HOUSTON — Houston political and medical leaders joined forces Friday to ramp up the push for everyone to do their part in fighting the coronavirus pandemic.
The numbers speak for themselves.
More than 10 percent of Houstonians being tested for COVID-19 are positive, according to Dr. David Persse with the Houston Health Department. That’s a 30 percent increase from three months ago.
The virus is taking its toll on our first responders. At the same time, 911 calls are up 20 percent, the Houston Fire Department has 186 firefighters currently in quarantine. Hundreds of firefighters and police officers have tested positive for coronavirus.
He said transferring patients from an HFD ambulance to a hospital ER oftentimes takes an hour or more.
"We have 104 ambulances in the system, and we need each one to be as efficient as we can," said Chief Pena.
COVID-19 expert Dr. Peter Hotez warned if current trends continue at this pace, Houston could see 4,000 new cases a day by mid-July. The city has hovered between 800 to 1,000 new cases a day this week.
Dr. Hotez said the increase of cases isn’t solely due to more testing because hospitalizations and ICU admissions are also up.
He’s especially concerned about residents of low-income neighborhoods because they typically have more risk factors and jobs that don’t allow them to work from home.
Despite the grim projections, Dr. Hotez said he’s “optimistic we can get our arms around this and return to some level of normalcy” but only if everyone takes this pandemic seriously.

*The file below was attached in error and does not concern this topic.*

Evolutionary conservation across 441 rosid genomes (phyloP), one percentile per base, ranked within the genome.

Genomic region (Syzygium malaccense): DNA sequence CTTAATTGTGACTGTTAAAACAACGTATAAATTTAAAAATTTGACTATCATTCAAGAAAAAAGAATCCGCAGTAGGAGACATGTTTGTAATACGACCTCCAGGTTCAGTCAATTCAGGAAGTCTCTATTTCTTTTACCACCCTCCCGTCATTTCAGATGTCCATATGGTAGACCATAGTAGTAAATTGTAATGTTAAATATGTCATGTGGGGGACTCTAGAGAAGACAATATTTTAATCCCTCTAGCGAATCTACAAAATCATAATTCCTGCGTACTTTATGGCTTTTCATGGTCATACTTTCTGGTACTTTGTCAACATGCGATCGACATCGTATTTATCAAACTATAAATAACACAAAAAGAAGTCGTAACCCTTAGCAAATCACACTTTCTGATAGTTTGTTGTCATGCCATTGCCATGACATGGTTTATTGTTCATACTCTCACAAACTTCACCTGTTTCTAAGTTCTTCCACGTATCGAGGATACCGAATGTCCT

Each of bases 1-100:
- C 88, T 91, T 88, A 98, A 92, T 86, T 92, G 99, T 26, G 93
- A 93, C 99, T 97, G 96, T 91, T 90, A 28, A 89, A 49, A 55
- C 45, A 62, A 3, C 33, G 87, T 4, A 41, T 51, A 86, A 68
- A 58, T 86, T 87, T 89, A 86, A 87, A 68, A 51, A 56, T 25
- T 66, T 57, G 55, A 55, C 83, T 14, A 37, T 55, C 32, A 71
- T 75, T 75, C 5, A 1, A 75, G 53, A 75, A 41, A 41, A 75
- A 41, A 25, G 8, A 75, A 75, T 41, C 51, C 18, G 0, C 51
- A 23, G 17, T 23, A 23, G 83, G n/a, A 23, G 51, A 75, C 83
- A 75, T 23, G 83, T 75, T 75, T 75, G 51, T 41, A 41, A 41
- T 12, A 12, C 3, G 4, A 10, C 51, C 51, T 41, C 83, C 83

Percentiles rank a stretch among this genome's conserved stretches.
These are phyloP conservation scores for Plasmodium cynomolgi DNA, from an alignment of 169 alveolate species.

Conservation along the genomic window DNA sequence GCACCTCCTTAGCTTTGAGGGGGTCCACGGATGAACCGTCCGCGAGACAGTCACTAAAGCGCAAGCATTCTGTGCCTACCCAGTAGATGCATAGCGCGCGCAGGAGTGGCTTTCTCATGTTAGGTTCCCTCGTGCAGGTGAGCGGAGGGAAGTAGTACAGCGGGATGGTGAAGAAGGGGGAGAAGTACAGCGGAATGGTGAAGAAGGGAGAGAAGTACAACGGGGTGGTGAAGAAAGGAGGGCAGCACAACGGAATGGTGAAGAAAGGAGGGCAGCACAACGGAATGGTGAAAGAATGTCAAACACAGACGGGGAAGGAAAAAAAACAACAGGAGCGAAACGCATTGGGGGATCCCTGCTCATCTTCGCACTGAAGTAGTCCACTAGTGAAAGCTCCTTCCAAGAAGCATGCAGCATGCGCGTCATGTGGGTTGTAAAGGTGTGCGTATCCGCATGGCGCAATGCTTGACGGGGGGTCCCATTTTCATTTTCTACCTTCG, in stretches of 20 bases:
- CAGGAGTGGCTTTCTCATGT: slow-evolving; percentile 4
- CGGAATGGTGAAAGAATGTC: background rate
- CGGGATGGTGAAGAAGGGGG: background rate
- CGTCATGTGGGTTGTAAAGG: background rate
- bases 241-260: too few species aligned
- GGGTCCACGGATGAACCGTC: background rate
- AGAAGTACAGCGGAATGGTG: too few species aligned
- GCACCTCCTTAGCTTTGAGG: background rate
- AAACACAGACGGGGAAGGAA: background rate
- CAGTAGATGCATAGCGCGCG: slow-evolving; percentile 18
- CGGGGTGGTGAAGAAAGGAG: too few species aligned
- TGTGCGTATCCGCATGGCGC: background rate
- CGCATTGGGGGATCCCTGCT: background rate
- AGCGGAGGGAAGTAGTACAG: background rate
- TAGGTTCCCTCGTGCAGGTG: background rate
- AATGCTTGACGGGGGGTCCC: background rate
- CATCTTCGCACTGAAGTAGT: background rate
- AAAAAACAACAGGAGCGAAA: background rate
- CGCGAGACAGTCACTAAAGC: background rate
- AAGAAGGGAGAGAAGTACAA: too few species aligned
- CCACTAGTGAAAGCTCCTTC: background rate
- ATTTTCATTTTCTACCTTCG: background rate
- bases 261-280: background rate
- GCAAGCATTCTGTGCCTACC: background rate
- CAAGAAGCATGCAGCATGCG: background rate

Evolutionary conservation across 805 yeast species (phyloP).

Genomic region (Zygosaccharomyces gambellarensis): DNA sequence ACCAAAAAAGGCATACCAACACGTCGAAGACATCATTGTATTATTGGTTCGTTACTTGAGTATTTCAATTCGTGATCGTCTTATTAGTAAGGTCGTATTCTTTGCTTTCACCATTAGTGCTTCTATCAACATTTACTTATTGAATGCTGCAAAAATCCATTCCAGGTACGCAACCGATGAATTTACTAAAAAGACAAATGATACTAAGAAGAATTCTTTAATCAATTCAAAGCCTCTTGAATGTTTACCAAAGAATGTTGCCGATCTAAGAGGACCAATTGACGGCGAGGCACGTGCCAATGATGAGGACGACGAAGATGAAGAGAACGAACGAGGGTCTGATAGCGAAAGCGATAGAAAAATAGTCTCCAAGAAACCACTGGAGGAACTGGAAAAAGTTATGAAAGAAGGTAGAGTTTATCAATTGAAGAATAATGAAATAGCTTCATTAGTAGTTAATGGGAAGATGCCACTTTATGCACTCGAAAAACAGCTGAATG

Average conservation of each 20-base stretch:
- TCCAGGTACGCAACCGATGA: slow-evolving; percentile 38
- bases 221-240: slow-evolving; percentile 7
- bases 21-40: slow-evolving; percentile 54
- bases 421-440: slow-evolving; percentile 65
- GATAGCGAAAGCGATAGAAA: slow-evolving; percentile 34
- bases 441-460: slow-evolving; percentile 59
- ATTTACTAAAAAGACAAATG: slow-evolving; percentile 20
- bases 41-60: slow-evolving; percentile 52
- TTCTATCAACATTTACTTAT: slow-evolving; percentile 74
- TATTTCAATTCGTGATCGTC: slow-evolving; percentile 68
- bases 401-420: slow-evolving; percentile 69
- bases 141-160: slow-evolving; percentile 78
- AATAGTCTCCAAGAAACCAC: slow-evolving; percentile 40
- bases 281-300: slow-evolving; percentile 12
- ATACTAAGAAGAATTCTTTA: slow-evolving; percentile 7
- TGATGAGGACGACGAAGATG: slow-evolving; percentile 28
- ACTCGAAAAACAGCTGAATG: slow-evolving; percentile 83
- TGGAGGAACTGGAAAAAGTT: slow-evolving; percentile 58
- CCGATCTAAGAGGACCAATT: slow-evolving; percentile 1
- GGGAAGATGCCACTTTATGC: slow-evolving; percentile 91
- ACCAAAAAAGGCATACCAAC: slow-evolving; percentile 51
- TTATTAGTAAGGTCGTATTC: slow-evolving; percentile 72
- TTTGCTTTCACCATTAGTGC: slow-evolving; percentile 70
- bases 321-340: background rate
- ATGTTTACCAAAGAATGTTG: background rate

If not, the local economy would be in big trouble.
“This virus is out of control in Houston,” said Marvin Odum, Houston’s COVID-19 Recovery Czar. “If we don't get it under control, very bad things will happen.”
Odum said people need to keep politics out of it.
"Sickness, death, the rollback of our economy – if that doesn't change behavior, I'm not sure what will," he said.
'Wear a mask, stay six feet apart and keep your hands clean. There's nothing political about that. It means you respect other Houstonians and you want to get back to our healthy economy," he said.
As of Friday, more than 18,000 Houstonians have tested positive for COVID-19. More than 3,900 have recovered. Of the 216 city residents who have died, 63 lived in nursing homes.
While the vast majority of deaths have been older people with underlying health conditions, no one is immune from the virus.
The average age of people with positive tests in Houston has dropped from 50 to 40 years old.
There is some good news: Dr. Persse said the federal government will fund Houston's stadium-based testing sites for another two weeks: sites that have rapidly maxed out their testing capacity before noon several times in recent weeks